Assumptions: This manual has been prepared to provide guidelines for the field worker in a tree-planting project or programme. Some assumptions have been made regarding this project or programme:
The site of the project has already been determined, so guidelines for choosing a project site are not needed. (If a site is not selected or if additional sites are needed, guidelines for selecting project sites can be found in Davis-Case 1989).
Although the general purpose of the project has been determined (tree planting), the actual formulation of the project design (in this case, mainly the selection of tree species and planting locations) has yet to take place.
The project will be participatory in orientation. In other words, the choice of species, location, and tree-planting objectives will be made by the community, with the support and assistance of the field worker.
In most cases, the main interest of the project is to assist the most disadvantaged groups in the community (the poor, minorities, female-headed households, etc.).
The manual attempts to provide a clear explanation of the process of identification of appropriate trees species. To assist this process the manual also includes worksheets that can be used by the field worker for collecting and analyzing information from both secondary sources (government documents, project reports, etc. - see Appendix 3) and the community.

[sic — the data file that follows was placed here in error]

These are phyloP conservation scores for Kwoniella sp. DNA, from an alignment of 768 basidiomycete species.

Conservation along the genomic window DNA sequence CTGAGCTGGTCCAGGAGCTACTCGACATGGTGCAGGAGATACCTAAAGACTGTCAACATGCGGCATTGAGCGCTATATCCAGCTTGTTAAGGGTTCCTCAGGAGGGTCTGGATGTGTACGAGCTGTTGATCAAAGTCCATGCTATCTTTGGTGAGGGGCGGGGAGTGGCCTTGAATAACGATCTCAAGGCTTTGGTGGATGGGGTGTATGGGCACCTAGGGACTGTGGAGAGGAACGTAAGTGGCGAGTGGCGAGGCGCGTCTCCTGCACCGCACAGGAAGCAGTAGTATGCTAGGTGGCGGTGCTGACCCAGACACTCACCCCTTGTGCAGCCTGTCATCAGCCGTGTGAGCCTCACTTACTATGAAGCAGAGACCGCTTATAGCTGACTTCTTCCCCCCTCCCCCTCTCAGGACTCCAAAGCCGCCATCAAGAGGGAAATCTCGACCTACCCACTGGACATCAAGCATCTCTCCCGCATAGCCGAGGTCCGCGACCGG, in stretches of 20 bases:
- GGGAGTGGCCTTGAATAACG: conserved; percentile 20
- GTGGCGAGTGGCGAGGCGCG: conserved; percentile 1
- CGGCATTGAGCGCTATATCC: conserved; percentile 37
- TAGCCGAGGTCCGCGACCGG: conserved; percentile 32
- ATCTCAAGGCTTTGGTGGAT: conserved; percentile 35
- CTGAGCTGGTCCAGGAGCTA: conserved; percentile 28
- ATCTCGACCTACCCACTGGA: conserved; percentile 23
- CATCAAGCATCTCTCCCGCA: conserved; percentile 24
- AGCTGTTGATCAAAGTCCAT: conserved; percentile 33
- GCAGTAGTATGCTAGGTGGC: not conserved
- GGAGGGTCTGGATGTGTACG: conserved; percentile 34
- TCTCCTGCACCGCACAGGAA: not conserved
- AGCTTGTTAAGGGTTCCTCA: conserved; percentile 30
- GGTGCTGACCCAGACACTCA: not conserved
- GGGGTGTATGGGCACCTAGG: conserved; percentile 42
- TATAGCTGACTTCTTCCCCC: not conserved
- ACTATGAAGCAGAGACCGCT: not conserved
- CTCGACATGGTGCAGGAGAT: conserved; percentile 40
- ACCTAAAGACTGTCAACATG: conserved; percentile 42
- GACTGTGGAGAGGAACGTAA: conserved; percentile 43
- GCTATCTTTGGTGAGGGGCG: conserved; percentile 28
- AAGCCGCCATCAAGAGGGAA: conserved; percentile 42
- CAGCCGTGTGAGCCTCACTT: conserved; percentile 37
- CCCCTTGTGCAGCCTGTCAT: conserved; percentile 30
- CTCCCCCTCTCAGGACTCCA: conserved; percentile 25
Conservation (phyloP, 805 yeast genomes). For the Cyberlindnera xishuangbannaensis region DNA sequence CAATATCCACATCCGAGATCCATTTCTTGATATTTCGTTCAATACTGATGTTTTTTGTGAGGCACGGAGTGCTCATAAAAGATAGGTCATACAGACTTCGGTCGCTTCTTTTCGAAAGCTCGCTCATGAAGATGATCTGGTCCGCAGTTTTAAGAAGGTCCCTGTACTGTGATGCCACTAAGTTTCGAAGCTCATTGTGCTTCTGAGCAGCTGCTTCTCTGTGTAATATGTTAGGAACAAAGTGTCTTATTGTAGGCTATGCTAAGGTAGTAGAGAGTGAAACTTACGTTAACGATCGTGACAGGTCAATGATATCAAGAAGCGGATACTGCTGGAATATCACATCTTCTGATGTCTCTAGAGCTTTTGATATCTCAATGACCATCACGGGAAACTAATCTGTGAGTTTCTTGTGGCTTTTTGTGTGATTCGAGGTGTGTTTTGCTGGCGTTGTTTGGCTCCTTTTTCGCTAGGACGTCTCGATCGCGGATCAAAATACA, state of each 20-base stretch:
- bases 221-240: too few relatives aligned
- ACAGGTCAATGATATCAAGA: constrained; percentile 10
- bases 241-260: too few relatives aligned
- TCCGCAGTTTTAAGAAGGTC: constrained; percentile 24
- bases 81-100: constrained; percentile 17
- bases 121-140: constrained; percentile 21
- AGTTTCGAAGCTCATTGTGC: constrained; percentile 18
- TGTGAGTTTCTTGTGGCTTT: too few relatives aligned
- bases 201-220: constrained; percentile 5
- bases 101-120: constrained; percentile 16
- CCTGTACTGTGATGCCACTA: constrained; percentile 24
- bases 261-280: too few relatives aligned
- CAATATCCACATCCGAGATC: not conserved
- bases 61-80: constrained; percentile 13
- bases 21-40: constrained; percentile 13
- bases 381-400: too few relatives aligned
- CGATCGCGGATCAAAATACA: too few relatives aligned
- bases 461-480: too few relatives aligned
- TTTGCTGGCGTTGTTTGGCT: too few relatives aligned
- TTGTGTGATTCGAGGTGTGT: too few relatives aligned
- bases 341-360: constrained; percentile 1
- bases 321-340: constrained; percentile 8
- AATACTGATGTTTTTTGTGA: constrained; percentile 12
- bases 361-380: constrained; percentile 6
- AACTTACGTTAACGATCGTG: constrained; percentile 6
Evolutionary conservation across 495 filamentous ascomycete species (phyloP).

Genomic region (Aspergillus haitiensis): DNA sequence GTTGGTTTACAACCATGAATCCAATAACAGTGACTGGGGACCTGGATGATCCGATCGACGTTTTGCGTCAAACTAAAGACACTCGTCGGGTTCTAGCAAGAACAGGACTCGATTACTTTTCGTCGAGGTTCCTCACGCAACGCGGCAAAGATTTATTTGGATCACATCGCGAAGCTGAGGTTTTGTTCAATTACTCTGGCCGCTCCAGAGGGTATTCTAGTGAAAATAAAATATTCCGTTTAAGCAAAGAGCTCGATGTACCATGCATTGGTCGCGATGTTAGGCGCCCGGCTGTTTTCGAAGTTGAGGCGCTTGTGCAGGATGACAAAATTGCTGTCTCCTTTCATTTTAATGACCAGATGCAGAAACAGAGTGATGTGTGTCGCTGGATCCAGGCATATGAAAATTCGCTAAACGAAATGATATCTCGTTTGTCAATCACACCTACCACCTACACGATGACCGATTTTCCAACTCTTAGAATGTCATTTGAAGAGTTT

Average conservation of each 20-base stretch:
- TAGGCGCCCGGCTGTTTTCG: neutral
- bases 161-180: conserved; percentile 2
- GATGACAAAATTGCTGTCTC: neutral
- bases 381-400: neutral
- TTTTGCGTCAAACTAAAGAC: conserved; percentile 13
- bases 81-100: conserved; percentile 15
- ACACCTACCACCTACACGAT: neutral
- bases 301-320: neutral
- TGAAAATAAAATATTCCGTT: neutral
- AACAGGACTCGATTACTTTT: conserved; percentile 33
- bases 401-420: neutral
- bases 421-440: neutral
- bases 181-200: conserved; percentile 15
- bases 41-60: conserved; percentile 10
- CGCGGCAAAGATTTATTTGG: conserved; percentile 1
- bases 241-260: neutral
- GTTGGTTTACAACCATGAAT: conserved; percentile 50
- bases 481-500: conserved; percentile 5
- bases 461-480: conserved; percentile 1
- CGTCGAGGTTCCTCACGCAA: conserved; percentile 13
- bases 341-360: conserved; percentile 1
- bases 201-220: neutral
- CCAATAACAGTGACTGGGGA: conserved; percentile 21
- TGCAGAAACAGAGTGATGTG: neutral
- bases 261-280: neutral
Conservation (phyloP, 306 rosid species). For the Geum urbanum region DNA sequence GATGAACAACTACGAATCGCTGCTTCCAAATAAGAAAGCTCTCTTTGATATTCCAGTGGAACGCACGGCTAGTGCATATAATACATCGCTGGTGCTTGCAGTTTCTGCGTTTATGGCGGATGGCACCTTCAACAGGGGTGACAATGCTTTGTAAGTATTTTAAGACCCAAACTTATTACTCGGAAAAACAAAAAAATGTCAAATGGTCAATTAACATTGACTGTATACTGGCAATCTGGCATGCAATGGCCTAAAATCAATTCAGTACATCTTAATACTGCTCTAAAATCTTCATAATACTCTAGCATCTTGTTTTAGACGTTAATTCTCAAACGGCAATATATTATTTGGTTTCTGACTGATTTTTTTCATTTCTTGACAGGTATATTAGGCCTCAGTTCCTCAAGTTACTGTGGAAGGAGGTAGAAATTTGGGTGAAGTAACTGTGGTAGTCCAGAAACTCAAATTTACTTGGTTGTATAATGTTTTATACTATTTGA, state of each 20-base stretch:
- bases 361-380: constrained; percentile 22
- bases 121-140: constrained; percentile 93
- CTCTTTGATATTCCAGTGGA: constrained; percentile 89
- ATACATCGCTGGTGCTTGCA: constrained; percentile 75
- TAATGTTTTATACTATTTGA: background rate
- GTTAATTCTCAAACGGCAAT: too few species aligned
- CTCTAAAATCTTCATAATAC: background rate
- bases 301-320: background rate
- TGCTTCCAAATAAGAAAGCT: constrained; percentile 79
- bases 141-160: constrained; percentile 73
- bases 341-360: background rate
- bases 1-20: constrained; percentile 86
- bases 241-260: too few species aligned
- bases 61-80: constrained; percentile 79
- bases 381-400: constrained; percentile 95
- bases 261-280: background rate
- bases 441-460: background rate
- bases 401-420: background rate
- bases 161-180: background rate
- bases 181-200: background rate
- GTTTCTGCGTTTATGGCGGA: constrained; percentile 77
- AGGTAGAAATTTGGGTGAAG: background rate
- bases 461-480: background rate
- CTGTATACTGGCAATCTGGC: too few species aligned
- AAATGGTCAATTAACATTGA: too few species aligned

Although the primary purpose of the manual is to assist in the selection of tree species, it can be used for other purposes as well. For example, in a project with preselected tree species, the field worker still needs to determine the niches and spatial arrangement of the trees and consider if there would be any tenure conflicts. The worksheets concerning these topics can be used to gather the information needed for the analysis and planning.
Reflecting the range of community participation in community forestry projects, the role of the field worker may include being a facilitator (initial suggestions, providing expertise not available in the community), a primary decision-maker (authority to decide the tree species after community dialogue), or an extension agent (preselected tree species, location, and community). A field worker in any one of these roles should be able to utilize the methods and the worksheets in this manual to obtain the information that is needed for a variety of uses.
In order to use this manual effectively, you must first have a clear understanding of the kind of information you are seeking. The objective is to obtain enough of the right information to help the community and its members to make a competent decision.
The most common errors in information collecting are:
What is wrong information? "Wrong" information refers to information that will not answer the question which you are trying to answer, either because the wrong question is asked or because the right question is asked to the wrong (inappropriate) group.